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Getting our house in order

Purge the excess ‘hametz’ from your household routine.

Photo Credit: REUTERS

The meaning of the word seder is “organization” or “order.” On Passover, we are commanded to remember the order of things, recounting the story of the Jewish People’s exodus from Egypt. This is also a time when we are ridding ourselves of our hametz.

Most of us think of this as a time for serious housecleaning, preparing for the holiday. However, it is also the perfect time to look at other ways in which we can put our homes in order. Hametz can relate not only to food products but also to the excesses in our lives. All year long we add more people and things to our lives. We are often indiscriminate in our choices and simply allow the clutter to take over. Like bread in the oven, we sometimes unwittingly inflate our egos and our possessions or indulge in unhealthy or irrelevant relationships with people who do not enhance our personal growth. Matza represents getting down to basics – figuring out what you really need in your life to be happy, healthy and effective.

In Stephen Covey’s book The Seven Habits of Highly Effective People, he emphasizes the importance of delayed gratification. He says that the most effective people are the ones who eat the cake first and leave the icing until the end. He refers to the Marshmallow Experiments of the 1960s and ’70s at Standford University. Vienna-born psychologist Walter Mischel, the leading expert on the concept of self-control, looked at children’s ability to postpone pleasure and its implications for success in later life. Children were offered an extra marshmallow if they could wait 15 minutes before eating the first one. Then the children were tracked for 40 years. The results were clear: The children who had opted to delay their gratification scored higher on matriculation tests, were less apt to be substance abusers or overeaters and had better social skills and adult success.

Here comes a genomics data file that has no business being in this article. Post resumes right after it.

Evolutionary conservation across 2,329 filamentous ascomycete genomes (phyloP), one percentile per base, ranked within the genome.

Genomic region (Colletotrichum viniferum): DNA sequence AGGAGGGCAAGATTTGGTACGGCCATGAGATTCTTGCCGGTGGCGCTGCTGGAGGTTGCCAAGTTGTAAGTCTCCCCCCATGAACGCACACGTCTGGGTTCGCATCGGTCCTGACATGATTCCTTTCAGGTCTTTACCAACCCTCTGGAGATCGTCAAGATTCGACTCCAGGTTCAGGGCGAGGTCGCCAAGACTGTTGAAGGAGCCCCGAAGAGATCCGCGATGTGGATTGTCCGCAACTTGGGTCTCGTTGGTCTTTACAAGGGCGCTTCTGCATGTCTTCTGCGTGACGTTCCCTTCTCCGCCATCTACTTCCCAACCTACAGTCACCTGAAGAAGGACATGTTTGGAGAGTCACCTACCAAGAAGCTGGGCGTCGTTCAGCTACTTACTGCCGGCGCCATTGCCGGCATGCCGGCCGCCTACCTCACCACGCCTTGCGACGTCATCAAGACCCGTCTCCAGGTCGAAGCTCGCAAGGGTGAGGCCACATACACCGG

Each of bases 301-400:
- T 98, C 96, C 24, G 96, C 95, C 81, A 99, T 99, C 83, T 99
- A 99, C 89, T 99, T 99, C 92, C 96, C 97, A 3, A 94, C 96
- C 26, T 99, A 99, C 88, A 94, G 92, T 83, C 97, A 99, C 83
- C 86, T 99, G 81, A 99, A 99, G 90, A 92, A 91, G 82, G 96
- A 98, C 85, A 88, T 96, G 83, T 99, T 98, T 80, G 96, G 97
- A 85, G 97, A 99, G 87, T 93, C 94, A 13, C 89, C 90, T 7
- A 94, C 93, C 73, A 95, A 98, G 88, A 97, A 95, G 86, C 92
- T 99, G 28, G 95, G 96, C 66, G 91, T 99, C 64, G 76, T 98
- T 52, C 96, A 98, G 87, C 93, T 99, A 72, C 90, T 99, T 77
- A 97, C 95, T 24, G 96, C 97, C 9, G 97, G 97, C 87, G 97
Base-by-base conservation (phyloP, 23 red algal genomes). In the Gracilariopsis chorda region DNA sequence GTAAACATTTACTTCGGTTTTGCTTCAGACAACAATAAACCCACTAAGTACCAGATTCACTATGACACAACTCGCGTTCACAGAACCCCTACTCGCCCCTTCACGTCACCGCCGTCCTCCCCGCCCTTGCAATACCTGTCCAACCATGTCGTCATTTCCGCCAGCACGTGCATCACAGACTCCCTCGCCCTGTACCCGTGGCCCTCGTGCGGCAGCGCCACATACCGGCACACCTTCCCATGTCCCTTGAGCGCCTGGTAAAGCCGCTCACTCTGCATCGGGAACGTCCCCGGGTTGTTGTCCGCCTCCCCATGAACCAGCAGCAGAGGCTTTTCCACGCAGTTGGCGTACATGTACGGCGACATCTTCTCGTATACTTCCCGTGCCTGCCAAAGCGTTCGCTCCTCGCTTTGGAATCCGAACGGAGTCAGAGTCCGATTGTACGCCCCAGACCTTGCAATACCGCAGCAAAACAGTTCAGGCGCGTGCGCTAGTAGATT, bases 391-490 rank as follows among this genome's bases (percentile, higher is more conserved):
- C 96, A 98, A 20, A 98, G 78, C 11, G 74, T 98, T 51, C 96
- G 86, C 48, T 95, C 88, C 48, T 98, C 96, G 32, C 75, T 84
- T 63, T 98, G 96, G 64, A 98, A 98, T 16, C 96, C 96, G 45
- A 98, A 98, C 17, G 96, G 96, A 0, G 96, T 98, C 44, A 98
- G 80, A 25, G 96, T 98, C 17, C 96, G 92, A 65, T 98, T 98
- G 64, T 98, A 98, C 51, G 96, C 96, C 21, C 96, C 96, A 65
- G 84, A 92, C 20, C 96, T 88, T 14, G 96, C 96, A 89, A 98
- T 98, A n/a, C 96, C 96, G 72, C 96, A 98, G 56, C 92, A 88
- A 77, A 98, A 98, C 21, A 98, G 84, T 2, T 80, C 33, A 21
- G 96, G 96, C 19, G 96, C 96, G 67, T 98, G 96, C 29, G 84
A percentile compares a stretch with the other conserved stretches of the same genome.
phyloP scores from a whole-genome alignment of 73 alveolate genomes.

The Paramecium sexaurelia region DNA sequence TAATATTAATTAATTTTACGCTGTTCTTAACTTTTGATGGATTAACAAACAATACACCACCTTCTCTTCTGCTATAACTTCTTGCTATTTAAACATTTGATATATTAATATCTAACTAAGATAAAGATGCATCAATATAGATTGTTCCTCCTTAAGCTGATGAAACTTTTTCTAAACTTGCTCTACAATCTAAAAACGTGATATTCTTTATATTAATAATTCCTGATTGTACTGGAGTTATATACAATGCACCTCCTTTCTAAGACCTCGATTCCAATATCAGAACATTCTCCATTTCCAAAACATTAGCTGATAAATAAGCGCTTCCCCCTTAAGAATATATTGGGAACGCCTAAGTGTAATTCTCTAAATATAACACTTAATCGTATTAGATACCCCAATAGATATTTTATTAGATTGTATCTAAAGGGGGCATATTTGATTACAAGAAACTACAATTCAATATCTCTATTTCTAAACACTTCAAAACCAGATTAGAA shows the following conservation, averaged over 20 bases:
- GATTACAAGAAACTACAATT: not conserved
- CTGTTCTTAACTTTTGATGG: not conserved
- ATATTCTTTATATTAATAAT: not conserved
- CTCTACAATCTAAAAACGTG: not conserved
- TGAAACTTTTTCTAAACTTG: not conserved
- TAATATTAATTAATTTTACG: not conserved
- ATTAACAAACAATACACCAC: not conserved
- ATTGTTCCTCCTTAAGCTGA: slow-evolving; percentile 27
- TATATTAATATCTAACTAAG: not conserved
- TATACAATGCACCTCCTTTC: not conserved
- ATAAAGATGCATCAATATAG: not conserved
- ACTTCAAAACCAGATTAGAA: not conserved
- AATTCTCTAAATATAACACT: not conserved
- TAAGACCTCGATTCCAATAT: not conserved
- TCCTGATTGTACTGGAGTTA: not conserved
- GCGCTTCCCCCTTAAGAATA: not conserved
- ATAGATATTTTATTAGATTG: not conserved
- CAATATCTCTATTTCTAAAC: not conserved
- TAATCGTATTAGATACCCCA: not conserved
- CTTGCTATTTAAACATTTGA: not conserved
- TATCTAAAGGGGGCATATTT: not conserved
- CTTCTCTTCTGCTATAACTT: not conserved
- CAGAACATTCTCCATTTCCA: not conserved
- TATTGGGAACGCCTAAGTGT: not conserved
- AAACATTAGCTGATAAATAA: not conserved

At some level, we all know that something gained quickly is likely to be lost just as quickly. The implications of Mischel’s experiments are vast. Delayed gratification is a crucial factor in all aspects of adult life. But are these tendencies a biological given or can they be taught? Our previous article focused on the ADD/ADHD child. As we discussed, ADD/ADHD children (and adults) have a tendency to gravitate toward immediate gratification. As parents, we can assist our kids in learning how to postpone their rewards and help them to organize their lives so that they can accomplish life tasks and goals more efficiently. It is our job to teach them these skills from an early age. Obviously, the teen years pose a particular challenge because of increasing pressure from outside influences, especially from their peers.